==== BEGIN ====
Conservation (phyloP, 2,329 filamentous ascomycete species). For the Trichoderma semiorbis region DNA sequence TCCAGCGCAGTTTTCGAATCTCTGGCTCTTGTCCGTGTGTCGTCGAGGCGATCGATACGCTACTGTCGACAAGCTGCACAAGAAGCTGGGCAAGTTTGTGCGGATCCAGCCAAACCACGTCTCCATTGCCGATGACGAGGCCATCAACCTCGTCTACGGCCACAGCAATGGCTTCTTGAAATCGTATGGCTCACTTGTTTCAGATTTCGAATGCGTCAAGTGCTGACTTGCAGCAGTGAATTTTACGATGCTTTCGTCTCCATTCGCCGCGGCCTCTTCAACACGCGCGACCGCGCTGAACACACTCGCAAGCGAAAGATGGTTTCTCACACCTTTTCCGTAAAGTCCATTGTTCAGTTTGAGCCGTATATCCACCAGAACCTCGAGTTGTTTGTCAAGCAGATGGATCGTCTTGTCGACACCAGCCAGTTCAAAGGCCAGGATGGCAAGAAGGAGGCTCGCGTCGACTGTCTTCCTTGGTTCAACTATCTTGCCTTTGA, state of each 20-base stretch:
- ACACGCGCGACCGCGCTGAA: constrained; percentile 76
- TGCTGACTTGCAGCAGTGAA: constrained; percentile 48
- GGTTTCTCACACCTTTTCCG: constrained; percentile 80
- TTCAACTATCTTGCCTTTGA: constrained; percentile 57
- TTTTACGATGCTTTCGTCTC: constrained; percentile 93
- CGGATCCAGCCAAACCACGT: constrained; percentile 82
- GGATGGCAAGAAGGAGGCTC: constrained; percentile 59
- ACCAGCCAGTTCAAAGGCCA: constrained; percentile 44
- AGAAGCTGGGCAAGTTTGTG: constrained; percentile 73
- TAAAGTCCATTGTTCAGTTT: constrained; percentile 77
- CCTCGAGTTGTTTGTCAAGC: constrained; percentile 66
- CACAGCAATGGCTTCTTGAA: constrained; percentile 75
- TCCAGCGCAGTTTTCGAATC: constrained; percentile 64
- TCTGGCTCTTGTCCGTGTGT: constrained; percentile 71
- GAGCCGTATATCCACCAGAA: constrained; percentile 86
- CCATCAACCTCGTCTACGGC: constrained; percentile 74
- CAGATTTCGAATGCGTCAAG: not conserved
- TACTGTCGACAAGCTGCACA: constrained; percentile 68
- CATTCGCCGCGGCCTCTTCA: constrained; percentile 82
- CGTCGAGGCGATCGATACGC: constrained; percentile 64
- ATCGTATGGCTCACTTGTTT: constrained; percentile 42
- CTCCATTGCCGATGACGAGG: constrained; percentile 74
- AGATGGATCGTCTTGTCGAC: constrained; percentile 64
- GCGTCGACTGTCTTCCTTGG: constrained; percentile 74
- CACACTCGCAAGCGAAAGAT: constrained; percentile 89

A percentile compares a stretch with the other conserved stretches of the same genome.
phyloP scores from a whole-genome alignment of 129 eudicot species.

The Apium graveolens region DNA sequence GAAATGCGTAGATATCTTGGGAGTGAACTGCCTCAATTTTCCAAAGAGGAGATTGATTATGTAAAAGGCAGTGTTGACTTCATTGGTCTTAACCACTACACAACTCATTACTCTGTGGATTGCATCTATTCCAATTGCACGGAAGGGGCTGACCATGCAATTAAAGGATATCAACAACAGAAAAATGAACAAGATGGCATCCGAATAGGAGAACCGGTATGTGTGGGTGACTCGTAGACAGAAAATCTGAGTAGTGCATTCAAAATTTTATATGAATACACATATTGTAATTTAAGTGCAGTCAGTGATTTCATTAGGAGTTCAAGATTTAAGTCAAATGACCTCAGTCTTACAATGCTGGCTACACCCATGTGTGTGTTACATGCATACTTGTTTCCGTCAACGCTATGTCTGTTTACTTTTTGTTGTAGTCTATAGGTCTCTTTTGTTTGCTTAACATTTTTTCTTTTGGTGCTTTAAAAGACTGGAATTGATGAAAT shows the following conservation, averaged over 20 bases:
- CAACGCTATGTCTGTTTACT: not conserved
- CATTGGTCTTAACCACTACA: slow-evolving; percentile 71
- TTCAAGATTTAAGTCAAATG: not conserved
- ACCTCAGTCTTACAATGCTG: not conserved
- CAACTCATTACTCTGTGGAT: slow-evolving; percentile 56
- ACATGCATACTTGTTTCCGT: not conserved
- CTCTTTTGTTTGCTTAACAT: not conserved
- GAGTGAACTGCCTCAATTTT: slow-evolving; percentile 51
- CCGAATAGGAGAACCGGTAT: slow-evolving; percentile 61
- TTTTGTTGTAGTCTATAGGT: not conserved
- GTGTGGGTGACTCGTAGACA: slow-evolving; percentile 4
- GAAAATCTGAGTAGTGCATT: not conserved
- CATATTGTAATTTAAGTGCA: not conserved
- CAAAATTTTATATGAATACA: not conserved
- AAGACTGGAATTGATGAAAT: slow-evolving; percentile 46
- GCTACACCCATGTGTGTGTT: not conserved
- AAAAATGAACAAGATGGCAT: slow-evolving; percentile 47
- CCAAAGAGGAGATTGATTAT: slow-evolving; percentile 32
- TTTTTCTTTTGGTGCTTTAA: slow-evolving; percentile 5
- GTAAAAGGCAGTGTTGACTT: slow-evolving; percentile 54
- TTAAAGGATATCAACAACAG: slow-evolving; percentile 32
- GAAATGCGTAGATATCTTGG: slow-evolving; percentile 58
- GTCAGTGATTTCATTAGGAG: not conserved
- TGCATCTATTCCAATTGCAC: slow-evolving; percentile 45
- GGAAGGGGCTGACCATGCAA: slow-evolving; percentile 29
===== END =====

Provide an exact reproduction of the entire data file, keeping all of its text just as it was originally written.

Conservation (phyloP, 2,329 filamentous ascomycete species). For the Trichoderma semiorbis region DNA sequence TCCAGCGCAGTTTTCGAATCTCTGGCTCTTGTCCGTGTGTCGTCGAGGCGATCGATACGCTACTGTCGACAAGCTGCACAAGAAGCTGGGCAAGTTTGTGCGGATCCAGCCAAACCACGTCTCCATTGCCGATGACGAGGCCATCAACCTCGTCTACGGCCACAGCAATGGCTTCTTGAAATCGTATGGCTCACTTGTTTCAGATTTCGAATGCGTCAAGTGCTGACTTGCAGCAGTGAATTTTACGATGCTTTCGTCTCCATTCGCCGCGGCCTCTTCAACACGCGCGACCGCGCTGAACACACTCGCAAGCGAAAGATGGTTTCTCACACCTTTTCCGTAAAGTCCATTGTTCAGTTTGAGCCGTATATCCACCAGAACCTCGAGTTGTTTGTCAAGCAGATGGATCGTCTTGTCGACACCAGCCAGTTCAAAGGCCAGGATGGCAAGAAGGAGGCTCGCGTCGACTGTCTTCCTTGGTTCAACTATCTTGCCTTTGA, state of each 20-base stretch:
- ACACGCGCGACCGCGCTGAA: constrained; percentile 76
- TGCTGACTTGCAGCAGTGAA: constrained; percentile 48
- GGTTTCTCACACCTTTTCCG: constrained; percentile 80
- TTCAACTATCTTGCCTTTGA: constrained; percentile 57
- TTTTACGATGCTTTCGTCTC: constrained; percentile 93
- CGGATCCAGCCAAACCACGT: constrained; percentile 82
- GGATGGCAAGAAGGAGGCTC: constrained; percentile 59
- ACCAGCCAGTTCAAAGGCCA: constrained; percentile 44
- AGAAGCTGGGCAAGTTTGTG: constrained; percentile 73
- TAAAGTCCATTGTTCAGTTT: constrained; percentile 77
- CCTCGAGTTGTTTGTCAAGC: constrained; percentile 66
- CACAGCAATGGCTTCTTGAA: constrained; percentile 75
- TCCAGCGCAGTTTTCGAATC: constrained; percentile 64
- TCTGGCTCTTGTCCGTGTGT: constrained; percentile 71
- GAGCCGTATATCCACCAGAA: constrained; percentile 86
- CCATCAACCTCGTCTACGGC: constrained; percentile 74
- CAGATTTCGAATGCGTCAAG: not conserved
- TACTGTCGACAAGCTGCACA: constrained; percentile 68
- CATTCGCCGCGGCCTCTTCA: constrained; percentile 82
- CGTCGAGGCGATCGATACGC: constrained; percentile 64
- ATCGTATGGCTCACTTGTTT: constrained; percentile 42
- CTCCATTGCCGATGACGAGG: constrained; percentile 74
- AGATGGATCGTCTTGTCGAC: constrained; percentile 64
- GCGTCGACTGTCTTCCTTGG: constrained; percentile 74
- CACACTCGCAAGCGAAAGAT: constrained; percentile 89

A percentile compares a stretch with the other conserved stretches of the same genome.
phyloP scores from a whole-genome alignment of 129 eudicot species.

The Apium graveolens region DNA sequence GAAATGCGTAGATATCTTGGGAGTGAACTGCCTCAATTTTCCAAAGAGGAGATTGATTATGTAAAAGGCAGTGTTGACTTCATTGGTCTTAACCACTACACAACTCATTACTCTGTGGATTGCATCTATTCCAATTGCACGGAAGGGGCTGACCATGCAATTAAAGGATATCAACAACAGAAAAATGAACAAGATGGCATCCGAATAGGAGAACCGGTATGTGTGGGTGACTCGTAGACAGAAAATCTGAGTAGTGCATTCAAAATTTTATATGAATACACATATTGTAATTTAAGTGCAGTCAGTGATTTCATTAGGAGTTCAAGATTTAAGTCAAATGACCTCAGTCTTACAATGCTGGCTACACCCATGTGTGTGTTACATGCATACTTGTTTCCGTCAACGCTATGTCTGTTTACTTTTTGTTGTAGTCTATAGGTCTCTTTTGTTTGCTTAACATTTTTTCTTTTGGTGCTTTAAAAGACTGGAATTGATGAAAT shows the following conservation, averaged over 20 bases:
- CAACGCTATGTCTGTTTACT: not conserved
- CATTGGTCTTAACCACTACA: slow-evolving; percentile 71
- TTCAAGATTTAAGTCAAATG: not conserved
- ACCTCAGTCTTACAATGCTG: not conserved
- CAACTCATTACTCTGTGGAT: slow-evolving; percentile 56
- ACATGCATACTTGTTTCCGT: not conserved
- CTCTTTTGTTTGCTTAACAT: not conserved
- GAGTGAACTGCCTCAATTTT: slow-evolving; percentile 51
- CCGAATAGGAGAACCGGTAT: slow-evolving; percentile 61
- TTTTGTTGTAGTCTATAGGT: not conserved
- GTGTGGGTGACTCGTAGACA: slow-evolving; percentile 4
- GAAAATCTGAGTAGTGCATT: not conserved
- CATATTGTAATTTAAGTGCA: not conserved
- CAAAATTTTATATGAATACA: not conserved
- AAGACTGGAATTGATGAAAT: slow-evolving; percentile 46
- GCTACACCCATGTGTGTGTT: not conserved
- AAAAATGAACAAGATGGCAT: slow-evolving; percentile 47
- CCAAAGAGGAGATTGATTAT: slow-evolving; percentile 32
- TTTTTCTTTTGGTGCTTTAA: slow-evolving; percentile 5
- GTAAAAGGCAGTGTTGACTT: slow-evolving; percentile 54
- TTAAAGGATATCAACAACAG: slow-evolving; percentile 32
- GAAATGCGTAGATATCTTGG: slow-evolving; percentile 58
- GTCAGTGATTTCATTAGGAG: not conserved
- TGCATCTATTCCAATTGCAC: slow-evolving; percentile 45
- GGAAGGGGCTGACCATGCAA: slow-evolving; percentile 29